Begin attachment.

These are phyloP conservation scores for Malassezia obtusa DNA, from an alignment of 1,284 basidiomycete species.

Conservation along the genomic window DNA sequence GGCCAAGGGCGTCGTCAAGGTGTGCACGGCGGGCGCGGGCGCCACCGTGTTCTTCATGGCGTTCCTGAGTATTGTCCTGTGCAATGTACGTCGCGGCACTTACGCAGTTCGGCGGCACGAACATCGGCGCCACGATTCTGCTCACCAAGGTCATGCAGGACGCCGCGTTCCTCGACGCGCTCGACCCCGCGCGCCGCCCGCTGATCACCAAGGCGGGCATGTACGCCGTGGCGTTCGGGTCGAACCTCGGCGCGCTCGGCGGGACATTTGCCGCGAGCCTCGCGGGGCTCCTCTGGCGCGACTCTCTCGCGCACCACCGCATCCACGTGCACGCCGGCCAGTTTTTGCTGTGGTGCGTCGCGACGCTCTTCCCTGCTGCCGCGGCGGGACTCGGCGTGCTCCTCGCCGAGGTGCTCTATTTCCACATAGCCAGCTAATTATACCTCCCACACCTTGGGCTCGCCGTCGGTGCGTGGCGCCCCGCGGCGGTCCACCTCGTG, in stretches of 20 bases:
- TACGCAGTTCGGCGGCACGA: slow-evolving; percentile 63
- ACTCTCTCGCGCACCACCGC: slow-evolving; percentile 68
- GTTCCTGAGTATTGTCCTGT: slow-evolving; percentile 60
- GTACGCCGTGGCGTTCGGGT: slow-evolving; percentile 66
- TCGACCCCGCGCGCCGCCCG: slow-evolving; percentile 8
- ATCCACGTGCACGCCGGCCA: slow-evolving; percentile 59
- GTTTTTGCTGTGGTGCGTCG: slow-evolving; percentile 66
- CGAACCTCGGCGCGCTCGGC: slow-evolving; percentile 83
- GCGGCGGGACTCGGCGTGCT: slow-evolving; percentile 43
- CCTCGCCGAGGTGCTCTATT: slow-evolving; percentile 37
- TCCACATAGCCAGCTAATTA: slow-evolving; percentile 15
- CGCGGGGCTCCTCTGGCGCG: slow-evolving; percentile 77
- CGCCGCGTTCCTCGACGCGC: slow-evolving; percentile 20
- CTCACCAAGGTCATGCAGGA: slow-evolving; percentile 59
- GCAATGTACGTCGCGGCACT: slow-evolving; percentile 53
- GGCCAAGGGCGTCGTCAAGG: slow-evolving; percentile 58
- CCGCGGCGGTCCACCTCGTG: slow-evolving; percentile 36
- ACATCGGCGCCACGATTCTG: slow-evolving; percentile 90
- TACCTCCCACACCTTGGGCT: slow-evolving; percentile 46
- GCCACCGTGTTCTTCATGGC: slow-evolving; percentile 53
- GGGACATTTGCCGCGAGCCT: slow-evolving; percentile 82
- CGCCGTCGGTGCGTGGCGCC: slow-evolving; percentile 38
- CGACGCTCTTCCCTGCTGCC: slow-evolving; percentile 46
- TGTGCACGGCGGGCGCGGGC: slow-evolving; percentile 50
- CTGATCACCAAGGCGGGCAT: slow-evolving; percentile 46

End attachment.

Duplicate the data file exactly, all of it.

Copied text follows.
These are phyloP conservation scores for Malassezia obtusa DNA, from an alignment of 1,284 basidiomycete species.

Conservation along the genomic window DNA sequence GGCCAAGGGCGTCGTCAAGGTGTGCACGGCGGGCGCGGGCGCCACCGTGTTCTTCATGGCGTTCCTGAGTATTGTCCTGTGCAATGTACGTCGCGGCACTTACGCAGTTCGGCGGCACGAACATCGGCGCCACGATTCTGCTCACCAAGGTCATGCAGGACGCCGCGTTCCTCGACGCGCTCGACCCCGCGCGCCGCCCGCTGATCACCAAGGCGGGCATGTACGCCGTGGCGTTCGGGTCGAACCTCGGCGCGCTCGGCGGGACATTTGCCGCGAGCCTCGCGGGGCTCCTCTGGCGCGACTCTCTCGCGCACCACCGCATCCACGTGCACGCCGGCCAGTTTTTGCTGTGGTGCGTCGCGACGCTCTTCCCTGCTGCCGCGGCGGGACTCGGCGTGCTCCTCGCCGAGGTGCTCTATTTCCACATAGCCAGCTAATTATACCTCCCACACCTTGGGCTCGCCGTCGGTGCGTGGCGCCCCGCGGCGGTCCACCTCGTG, in stretches of 20 bases:
- TACGCAGTTCGGCGGCACGA: slow-evolving; percentile 63
- ACTCTCTCGCGCACCACCGC: slow-evolving; percentile 68
- GTTCCTGAGTATTGTCCTGT: slow-evolving; percentile 60
- GTACGCCGTGGCGTTCGGGT: slow-evolving; percentile 66
- TCGACCCCGCGCGCCGCCCG: slow-evolving; percentile 8
- ATCCACGTGCACGCCGGCCA: slow-evolving; percentile 59
- GTTTTTGCTGTGGTGCGTCG: slow-evolving; percentile 66
- CGAACCTCGGCGCGCTCGGC: slow-evolving; percentile 83
- GCGGCGGGACTCGGCGTGCT: slow-evolving; percentile 43
- CCTCGCCGAGGTGCTCTATT: slow-evolving; percentile 37
- TCCACATAGCCAGCTAATTA: slow-evolving; percentile 15
- CGCGGGGCTCCTCTGGCGCG: slow-evolving; percentile 77
- CGCCGCGTTCCTCGACGCGC: slow-evolving; percentile 20
- CTCACCAAGGTCATGCAGGA: slow-evolving; percentile 59
- GCAATGTACGTCGCGGCACT: slow-evolving; percentile 53
- GGCCAAGGGCGTCGTCAAGG: slow-evolving; percentile 58
- CCGCGGCGGTCCACCTCGTG: slow-evolving; percentile 36
- ACATCGGCGCCACGATTCTG: slow-evolving; percentile 90
- TACCTCCCACACCTTGGGCT: slow-evolving; percentile 46
- GCCACCGTGTTCTTCATGGC: slow-evolving; percentile 53
- GGGACATTTGCCGCGAGCCT: slow-evolving; percentile 82
- CGCCGTCGGTGCGTGGCGCC: slow-evolving; percentile 38
- CGACGCTCTTCCCTGCTGCC: slow-evolving; percentile 46
- TGTGCACGGCGGGCGCGGGC: slow-evolving; percentile 50
- CTGATCACCAAGGCGGGCAT: slow-evolving; percentile 46